My Journey to INSEAD: About Success & Perfectionism and How Dangerous These Can Sometimes Be

Alexandra Magdei

I am writing this post following a long period of reflection. When evaluating someone's "success"people tend to see only the tip of the iceberg.

In this article, my objective is to uncover the bottom of the iceberg and share my personal experience.

My journey began in July 2019, when I was doing my internship in Paris and started preparing for the GMAT exam. I was very motivated to pursue my Master's degree at a top European Business School and knew that a high GMAT score was imperative to gain the sought-after admission. For six months, I devoted my evenings to studying for this exam and sat for the examination for the first time before Christmas 2019 when I finished my internship. I was devastated when I saw a disappointing 610 popping out on the screen and cancelled my score.

I had approximately three weeks left before my semester at ESSEC would start and decided to dedicate the Christmas break to preparing for attempt #2. While visiting my parents back in Moldova for two weeks, I spent almost my entire vacation on GMAT preparation. My goal was to complete a new verbal course that would bring me closer to my 700-objective. I flew back to Paris in January 2020 and started attending classes.

The academic curriculum was intense and students were given time in advance to learn how to code. Focused on applications, I didn’t dedicate too much time to upskilling myself in Python and R and once I started, it was already too late. By the end of January, after one month of bootcamp-intensive preparation, I took the GMAT for the second time and got a decent score.

But the stress didn’t stop there. I had four different applications to fill out and tens of essays to write in less than three weeks.

Additionally, I had a couple of university group assignments piling up and my anxiety was slowly getting out of control. Every day I would wake up at 6am to get ready for school and would take the train from Paris to Cergy. There, I would attend classes and spend time working on assignments. Late in the evening, I would arrive home, skip dinner and work on perfecting my slides and my essays until 2am.

As my brain could not function properly at night, I took guarana pills to enhance my concentration and cognitive abilities. These further disrupted my sleep pattern and it became a vicious circle: exhaustion, lack of concentration, guarana and/or caffeine, lack of sleep. I submitted my applications by end of February and thought it was the end of it.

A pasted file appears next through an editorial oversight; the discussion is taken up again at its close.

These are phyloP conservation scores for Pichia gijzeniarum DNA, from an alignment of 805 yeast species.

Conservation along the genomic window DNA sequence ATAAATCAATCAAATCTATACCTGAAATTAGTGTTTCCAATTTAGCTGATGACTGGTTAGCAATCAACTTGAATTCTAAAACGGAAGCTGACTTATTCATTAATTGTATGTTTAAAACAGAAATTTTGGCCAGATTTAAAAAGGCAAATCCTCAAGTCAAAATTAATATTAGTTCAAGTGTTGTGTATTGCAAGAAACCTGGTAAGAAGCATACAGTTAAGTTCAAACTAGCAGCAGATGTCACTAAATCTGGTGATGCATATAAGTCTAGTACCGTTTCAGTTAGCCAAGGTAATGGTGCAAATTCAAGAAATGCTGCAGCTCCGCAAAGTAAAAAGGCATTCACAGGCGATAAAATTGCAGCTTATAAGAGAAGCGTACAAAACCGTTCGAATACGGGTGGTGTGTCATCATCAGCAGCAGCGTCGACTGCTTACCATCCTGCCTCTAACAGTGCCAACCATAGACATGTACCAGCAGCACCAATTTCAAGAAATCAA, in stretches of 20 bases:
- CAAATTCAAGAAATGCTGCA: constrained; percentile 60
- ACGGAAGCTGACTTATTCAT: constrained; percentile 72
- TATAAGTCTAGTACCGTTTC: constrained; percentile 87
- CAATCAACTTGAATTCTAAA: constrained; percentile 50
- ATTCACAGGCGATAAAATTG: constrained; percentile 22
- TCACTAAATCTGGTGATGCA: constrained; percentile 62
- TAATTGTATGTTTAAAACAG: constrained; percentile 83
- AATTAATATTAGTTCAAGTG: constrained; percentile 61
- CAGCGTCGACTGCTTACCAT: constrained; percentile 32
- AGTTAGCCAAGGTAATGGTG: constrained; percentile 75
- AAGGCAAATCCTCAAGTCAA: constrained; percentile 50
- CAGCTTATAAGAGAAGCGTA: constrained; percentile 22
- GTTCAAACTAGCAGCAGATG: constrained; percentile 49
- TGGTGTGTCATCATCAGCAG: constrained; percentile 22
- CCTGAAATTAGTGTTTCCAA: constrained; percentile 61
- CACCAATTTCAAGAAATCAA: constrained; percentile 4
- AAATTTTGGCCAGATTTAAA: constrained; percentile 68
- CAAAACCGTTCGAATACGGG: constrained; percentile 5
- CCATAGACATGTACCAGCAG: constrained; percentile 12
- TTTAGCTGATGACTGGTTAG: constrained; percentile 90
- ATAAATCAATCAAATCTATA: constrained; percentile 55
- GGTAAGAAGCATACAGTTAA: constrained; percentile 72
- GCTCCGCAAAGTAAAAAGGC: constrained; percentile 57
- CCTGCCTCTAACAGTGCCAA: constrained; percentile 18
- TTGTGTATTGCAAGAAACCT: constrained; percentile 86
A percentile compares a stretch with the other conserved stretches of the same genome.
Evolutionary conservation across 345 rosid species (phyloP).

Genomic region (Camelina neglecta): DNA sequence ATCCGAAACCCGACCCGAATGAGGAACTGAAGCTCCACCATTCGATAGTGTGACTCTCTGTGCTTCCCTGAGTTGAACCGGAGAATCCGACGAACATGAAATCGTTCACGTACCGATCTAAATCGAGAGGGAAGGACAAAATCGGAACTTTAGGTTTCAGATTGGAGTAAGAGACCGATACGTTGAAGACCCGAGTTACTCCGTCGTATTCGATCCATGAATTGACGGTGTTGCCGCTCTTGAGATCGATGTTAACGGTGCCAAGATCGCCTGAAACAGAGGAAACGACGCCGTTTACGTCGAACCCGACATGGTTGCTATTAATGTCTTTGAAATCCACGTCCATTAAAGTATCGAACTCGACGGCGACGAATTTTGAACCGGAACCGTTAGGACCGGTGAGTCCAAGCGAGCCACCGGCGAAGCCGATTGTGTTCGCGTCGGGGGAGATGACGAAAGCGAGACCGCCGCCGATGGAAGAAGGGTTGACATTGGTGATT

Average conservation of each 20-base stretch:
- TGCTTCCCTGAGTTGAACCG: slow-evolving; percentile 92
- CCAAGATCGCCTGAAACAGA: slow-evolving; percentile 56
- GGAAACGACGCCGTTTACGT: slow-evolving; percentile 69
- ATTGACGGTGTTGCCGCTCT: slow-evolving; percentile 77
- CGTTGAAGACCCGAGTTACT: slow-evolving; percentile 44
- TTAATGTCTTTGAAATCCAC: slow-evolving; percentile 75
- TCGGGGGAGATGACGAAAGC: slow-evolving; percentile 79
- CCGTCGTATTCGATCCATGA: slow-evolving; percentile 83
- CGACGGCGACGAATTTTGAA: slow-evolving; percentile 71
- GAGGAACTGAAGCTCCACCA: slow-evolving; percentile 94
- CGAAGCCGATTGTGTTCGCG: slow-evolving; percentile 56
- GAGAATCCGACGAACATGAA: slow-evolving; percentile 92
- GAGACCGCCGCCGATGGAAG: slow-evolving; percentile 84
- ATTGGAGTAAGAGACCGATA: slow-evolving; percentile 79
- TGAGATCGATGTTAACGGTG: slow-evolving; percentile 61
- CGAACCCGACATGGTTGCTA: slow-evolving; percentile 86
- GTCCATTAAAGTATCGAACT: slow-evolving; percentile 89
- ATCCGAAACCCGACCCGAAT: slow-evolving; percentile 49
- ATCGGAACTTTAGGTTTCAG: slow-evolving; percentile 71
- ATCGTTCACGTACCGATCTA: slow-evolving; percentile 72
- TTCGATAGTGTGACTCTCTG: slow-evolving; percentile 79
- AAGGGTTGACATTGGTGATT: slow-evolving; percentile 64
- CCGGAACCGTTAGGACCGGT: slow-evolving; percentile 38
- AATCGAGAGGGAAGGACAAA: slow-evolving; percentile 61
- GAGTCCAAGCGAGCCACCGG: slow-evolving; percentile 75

But it was not. Juggling courses worth 44 ECTS instead of only 30 ECTS that ESSEC required, a 60-page dissertation and projects that I was involved in was no easy task. And the stress levels that I was going through were mounting and slowly taking their toll on my health. When the lockdown hit Paris in March, I was already not doing well. During the week that everyone took to adjust to the new normal, I programmed myself to work full-time to finish my research paper. "This would help me free some time and focus on more important things", I believed. And so I did.

Yet I was not happy about the work that I had done and this discontent caused additional anxiety. I would have trouble falling asleep and I would start waking up at 3am in the middle of the night with my heart racing after nightmares about failing university and not being admitted to masters.

Ultimately, I received my admission offers in the beginning of April 2020 and accepted INSEAD.

At the same time, I started having panic attacks and finally found the courage to see a doctor. He prescribed me a small dose of antidepressants and tranquillisers to put me to sleep. While this remedy helped me go to bed and sleep continuously for seven hours, I had trouble focusing and thinking. Worried about the aggravating state she saw me in, my mom reached out to half of her friends to find a way to fly me home immediately. When my parents greeted me at the airport, they were scared to see my sleep-deprived, skinny poker face. The medication was working and blocking any emotion whatsoever. I was lethargic.

I was going through a severe burnout. The following two months have felt like running a marathon with a broken leg. I attended classes virtually but was feeling very weak. During those times I spent 80% of the time in bed receiving infusions and additional medication to get back to my normal energy levels. I would like to thank the ESSEC administration for their empathy and for all the accommodations they have done to make sure I graduated within the expected time frame.

By the time I defended my dissertation I realised I would not have the strength to continue my studies. I wanted so badly to be part of the MIM pioneering class of INSEAD ... but I desperately needed a pause. So I deferred my admission for 2021. Thank you, dear admissions committee for granting me this once-in-a-lifetime opportunity!

The moral of the story is two-fold:

  • Success comes at a cost and perseverance is key in achieving your objectives.
  • Never underestimate the importance of rest because fatigue cumulates and eventually explodes. Perfectionism is not a quality and is not worth it if it afflicts your mental health.